Tuesday, October 14, 2014

Zombies and Fundoshi

 





All political "leaders" are expressions of the people who elect them.  Ultimately, it is the "Many" who enable the "Few".  So, the Japanese have only themselves to blame for idiots like Prime Minister Abe.  Just as Americans have only themselves to blame for George W Bush, Obama -- and -- next -- probably the Wicked Witch of the White House -- "The Hillary".


In the case of Japan, it appears that there are some people somewhere in the government who do realize --on some primal political level -- that new national symbol should not be a pair of pink panties (used) with Hello Kitty embroidered on them.  As a result, also seek to redefine Japanese "Soft Power" in terms of traditional culture.

In this way,  the pubescent sexual confusion of ad company manufactured crypto youth culture can be balanced by something that looks boring and mature enough -- and therefore respectable enough for the Box People mentioned in our last blog post.   

Yes, tea ceremony....


 Now, one tends to forget that Sen no Rikyu saw tea ceremony as a celebration of Death.


But tea and death do go together.

People in kimono, sipping green mud and staring and vacant...er...spiritual.   One of the points of chanyu is not to think.  It's a zen thing.  Also a characteristic of zombies.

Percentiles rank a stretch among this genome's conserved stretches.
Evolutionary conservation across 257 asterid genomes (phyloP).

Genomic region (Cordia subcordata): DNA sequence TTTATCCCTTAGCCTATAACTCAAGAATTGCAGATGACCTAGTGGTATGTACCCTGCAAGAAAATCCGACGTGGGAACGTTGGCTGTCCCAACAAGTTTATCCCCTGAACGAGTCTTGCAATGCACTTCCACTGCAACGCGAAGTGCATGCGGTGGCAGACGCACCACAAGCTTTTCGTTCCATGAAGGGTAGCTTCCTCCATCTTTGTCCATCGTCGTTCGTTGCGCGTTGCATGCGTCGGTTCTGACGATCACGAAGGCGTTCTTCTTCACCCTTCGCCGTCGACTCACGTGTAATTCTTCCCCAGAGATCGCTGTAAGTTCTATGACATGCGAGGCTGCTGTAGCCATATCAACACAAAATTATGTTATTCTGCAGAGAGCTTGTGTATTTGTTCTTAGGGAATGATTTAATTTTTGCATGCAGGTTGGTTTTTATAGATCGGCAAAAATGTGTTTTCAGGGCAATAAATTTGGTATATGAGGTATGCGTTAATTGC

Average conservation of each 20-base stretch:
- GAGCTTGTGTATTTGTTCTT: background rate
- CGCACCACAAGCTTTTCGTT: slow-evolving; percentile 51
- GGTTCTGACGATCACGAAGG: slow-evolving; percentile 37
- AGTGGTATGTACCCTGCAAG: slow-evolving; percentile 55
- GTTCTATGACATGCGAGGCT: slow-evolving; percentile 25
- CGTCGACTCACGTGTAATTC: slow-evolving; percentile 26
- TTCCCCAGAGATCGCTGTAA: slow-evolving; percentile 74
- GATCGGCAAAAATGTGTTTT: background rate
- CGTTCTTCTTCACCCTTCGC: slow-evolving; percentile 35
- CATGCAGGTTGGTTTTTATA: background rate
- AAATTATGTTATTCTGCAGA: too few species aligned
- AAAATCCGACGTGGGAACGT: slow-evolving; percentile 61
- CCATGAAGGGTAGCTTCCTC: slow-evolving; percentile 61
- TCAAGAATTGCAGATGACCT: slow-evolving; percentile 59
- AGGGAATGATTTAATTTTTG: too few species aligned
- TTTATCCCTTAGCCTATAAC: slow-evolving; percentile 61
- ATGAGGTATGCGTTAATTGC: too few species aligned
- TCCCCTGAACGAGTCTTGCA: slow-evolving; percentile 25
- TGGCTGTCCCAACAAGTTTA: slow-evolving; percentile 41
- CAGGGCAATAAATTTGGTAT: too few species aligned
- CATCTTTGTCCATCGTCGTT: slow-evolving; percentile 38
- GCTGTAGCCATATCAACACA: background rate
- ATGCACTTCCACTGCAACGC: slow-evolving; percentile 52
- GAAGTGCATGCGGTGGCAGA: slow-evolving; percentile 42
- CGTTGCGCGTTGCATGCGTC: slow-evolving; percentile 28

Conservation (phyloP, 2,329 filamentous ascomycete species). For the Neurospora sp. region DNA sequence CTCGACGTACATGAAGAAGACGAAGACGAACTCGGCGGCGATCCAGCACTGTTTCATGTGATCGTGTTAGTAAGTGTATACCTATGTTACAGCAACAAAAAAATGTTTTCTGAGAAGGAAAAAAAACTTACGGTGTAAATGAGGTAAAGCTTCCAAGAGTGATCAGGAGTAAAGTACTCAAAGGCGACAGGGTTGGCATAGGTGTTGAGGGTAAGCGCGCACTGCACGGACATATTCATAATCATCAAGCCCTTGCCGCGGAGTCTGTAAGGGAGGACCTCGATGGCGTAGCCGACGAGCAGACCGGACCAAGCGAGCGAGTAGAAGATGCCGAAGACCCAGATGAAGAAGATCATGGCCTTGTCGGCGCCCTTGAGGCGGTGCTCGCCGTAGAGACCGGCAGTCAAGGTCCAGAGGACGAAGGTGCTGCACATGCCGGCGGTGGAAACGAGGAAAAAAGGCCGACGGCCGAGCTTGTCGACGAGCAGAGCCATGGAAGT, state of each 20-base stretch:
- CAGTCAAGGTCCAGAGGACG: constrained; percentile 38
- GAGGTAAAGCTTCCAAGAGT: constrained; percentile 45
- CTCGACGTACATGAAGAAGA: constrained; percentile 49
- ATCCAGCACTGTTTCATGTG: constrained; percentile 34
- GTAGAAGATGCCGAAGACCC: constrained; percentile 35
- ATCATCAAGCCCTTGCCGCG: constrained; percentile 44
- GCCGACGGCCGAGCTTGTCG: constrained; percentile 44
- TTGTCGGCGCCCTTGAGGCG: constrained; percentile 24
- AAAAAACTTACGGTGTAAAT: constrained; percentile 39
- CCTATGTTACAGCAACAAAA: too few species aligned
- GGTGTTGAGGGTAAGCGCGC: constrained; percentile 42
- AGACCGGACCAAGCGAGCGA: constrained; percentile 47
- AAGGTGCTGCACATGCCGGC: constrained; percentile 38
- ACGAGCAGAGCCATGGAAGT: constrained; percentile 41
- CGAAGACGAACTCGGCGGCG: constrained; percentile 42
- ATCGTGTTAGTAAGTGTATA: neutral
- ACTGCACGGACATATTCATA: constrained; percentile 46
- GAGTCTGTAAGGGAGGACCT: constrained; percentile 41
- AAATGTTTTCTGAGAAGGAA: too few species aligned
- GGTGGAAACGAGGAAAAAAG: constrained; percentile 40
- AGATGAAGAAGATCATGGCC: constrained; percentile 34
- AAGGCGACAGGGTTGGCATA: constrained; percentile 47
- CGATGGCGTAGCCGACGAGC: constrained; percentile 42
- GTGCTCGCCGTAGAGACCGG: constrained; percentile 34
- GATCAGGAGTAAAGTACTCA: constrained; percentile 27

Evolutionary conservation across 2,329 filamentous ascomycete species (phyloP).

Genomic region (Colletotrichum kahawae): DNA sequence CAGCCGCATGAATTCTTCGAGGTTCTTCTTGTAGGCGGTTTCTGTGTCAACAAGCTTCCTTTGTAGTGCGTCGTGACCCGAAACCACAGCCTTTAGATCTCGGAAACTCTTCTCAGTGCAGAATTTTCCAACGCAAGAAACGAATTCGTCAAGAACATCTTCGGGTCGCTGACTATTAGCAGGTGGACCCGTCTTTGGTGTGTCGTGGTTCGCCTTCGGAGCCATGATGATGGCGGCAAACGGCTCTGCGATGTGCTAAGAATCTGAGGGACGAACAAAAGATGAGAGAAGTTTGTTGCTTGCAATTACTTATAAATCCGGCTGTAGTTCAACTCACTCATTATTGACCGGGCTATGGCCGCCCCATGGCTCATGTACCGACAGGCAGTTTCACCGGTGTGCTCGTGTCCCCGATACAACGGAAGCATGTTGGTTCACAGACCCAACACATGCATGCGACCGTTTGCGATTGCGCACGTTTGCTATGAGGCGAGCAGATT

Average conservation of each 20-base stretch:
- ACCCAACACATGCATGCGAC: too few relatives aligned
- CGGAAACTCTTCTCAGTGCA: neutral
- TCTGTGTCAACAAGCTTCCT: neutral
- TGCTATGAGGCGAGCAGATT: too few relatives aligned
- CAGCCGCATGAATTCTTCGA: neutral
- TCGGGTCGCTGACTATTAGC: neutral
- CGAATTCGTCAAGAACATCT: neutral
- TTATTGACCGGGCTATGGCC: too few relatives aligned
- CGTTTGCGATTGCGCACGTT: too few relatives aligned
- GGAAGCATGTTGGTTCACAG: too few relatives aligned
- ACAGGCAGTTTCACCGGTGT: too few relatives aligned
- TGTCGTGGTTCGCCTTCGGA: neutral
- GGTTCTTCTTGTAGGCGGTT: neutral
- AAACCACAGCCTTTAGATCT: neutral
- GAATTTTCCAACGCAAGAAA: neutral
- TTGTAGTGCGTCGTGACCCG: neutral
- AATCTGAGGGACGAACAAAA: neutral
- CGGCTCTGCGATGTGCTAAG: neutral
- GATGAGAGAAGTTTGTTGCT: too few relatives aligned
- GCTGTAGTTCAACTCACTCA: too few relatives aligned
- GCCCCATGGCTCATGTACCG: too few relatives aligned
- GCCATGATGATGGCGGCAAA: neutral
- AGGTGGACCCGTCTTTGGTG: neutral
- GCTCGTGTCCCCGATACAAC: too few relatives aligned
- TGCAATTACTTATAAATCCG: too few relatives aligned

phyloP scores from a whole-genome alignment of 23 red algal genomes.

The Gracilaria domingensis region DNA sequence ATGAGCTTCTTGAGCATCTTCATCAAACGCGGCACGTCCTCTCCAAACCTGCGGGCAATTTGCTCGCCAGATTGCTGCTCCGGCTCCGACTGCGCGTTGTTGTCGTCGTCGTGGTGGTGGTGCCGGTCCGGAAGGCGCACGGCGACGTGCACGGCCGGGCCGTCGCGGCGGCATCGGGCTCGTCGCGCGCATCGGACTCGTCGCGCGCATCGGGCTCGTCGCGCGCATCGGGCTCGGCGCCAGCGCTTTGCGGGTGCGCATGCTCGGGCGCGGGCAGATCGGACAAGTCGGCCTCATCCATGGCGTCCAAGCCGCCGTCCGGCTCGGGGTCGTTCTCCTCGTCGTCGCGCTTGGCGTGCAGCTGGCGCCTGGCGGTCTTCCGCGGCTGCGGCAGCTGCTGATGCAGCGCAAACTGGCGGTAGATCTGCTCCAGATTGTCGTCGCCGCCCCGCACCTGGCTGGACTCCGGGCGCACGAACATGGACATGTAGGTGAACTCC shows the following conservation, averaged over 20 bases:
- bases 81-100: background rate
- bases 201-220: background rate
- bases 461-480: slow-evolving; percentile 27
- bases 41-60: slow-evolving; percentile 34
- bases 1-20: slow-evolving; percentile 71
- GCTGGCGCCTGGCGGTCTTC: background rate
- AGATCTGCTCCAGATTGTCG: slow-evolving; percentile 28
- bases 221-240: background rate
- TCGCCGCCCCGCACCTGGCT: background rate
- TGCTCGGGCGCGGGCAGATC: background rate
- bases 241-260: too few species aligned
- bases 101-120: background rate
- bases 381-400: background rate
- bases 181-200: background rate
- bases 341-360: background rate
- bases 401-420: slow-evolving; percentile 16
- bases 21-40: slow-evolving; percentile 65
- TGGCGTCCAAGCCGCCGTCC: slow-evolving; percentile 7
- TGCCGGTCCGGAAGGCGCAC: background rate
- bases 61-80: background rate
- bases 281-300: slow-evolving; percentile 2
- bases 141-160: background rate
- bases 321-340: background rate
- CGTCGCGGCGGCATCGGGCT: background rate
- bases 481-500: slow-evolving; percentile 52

Yes, I know -- I am shameless cynic.

Tea cermony is just very Japanese, you exclaim.    It expresses Mono no aware.  Everything has its season --everything is ephemeral. You're right and I need a new smartphone -- every 6 months.

Is modern tea ceremony Japanese or just post industrial?   Consumerism insists on ephemerality, too.     If your stuff is old, (and it always is) -- don't think -- because you must face the Void...




Don't think -- buy!

Guess why Steve Jobs was into zen.

Thinking raises such awkward questions:  like, how we are going to survive the next 20 years?  Climate change, famine, war, newer smartphones....

And why are the building gas chambers next to our Potemkin Village?

Zombies are in fashion for a reason: we can identify with the walking dead because we are them...

...which accounts for some of the idiocy of our lives.  If you don't use your brain, somebody might as well eat it.
 
Dead traditions are good for the Walking Dead (us).  

Ask the British: who are masters of zombie culture.  Is, for example,  the Queen really alive?  



The Japanese don't really like old things.  They like "now" things, so every tradition has to be somehow "trendy".  In this sense,  there is clearly a tie-in between Japan's uncritical obsession with costume play and  immature ritual behavior -- and reinvented Edo period traditions, which require you to wear either kimono or fundoshi.


   
Somehow the whole nation branding thing just reflects the madness of Japanese civilization -- and ours. 

Zombie-ism.

 


 

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